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Everyone should get the picture
Local children's librarian offers timely suggestions

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Date published: 10/18/2010

ARECENTLY published New York Times article, "Picture Books No Longer a Staple for Children," is causing an uproar in the children's book world.

According to reporter Julie Bosman, booksellers are selling fewer picture books than ever, and not just because of the economic downturn.

"Parents have begun pressing their kindergartners and first-graders to leave the picture book behind and move on to more text-heavy chapter books," she reports. One bookseller noted that parents are now buying their 4-year-olds "Stuart Little" while classic picture books languish on the shelf.

Some of this could be linked to standardized testing, but it may also be due to the pressure parents feel to accelerate their children's learning at an ever faster rate.

Those of us who love picture books lament this trend. Even if your 4-year-old is enjoying "Stuart Little," what is he missing by jumping to chapter books three or four years ahead of schedule? What great picture books are going unread?

It's easy to underestimate the complexity of a great picture book. The interplay between text and illustration, the visual literacy skills built up through repeated readings, the sequencing, alphabet recognition, expanded vocabulary, and the joy found in great storytelling--I could go on and on, but here are just a few suggestions.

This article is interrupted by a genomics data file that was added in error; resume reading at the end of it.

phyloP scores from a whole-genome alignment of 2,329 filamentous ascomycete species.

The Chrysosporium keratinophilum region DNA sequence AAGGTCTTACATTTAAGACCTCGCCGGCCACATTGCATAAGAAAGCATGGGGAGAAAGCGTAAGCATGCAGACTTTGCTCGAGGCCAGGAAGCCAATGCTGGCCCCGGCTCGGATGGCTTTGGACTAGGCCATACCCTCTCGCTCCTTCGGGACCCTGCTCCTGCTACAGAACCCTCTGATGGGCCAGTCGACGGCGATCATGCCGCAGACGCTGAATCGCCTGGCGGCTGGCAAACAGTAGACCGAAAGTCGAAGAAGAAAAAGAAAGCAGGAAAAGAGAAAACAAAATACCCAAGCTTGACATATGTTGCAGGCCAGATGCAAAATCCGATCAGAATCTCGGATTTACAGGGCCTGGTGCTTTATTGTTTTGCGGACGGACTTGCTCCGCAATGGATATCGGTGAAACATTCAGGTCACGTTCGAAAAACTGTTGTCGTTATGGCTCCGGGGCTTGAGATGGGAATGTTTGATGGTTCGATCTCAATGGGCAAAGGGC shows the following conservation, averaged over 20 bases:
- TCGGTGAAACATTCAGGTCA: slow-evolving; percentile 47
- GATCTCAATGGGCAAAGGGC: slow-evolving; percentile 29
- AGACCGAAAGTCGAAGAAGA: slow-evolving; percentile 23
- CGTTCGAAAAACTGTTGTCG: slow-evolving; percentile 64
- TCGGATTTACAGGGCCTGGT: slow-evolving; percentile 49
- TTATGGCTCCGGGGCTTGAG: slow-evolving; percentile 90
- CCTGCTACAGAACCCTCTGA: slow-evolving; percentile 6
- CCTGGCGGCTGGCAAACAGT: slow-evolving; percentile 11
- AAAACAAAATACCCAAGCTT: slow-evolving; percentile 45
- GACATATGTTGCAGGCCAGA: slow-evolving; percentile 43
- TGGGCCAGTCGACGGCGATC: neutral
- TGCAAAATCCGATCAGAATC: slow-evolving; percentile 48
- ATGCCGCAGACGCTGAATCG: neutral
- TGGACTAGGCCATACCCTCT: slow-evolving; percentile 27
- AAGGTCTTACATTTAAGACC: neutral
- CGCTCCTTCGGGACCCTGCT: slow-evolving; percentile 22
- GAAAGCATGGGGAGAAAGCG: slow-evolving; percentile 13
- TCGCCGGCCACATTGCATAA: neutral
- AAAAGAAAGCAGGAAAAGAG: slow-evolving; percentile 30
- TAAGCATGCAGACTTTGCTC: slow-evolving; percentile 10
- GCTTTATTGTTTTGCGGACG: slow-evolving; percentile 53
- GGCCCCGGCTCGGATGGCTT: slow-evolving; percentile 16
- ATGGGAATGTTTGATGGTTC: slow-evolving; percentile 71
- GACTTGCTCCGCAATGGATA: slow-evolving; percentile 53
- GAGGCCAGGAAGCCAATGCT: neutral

"The Tale of Peter Rabbit" by Beatrix Potter may be more than a century old, but the story of a naughty child/rabbit who gets his comeuppance still resonates with preschoolers. In addition to offering lively illustrations and a compelling story complete with a breathless chase, Potter never writes down to children.

When Peter collapses in tears after Mr. MacGregor almost catches him in the garden, Potter writes that the sparrows "implored him to exert himself." Thanks to the plot and the expressive illustrations, even a preschooler will understand the meaning.

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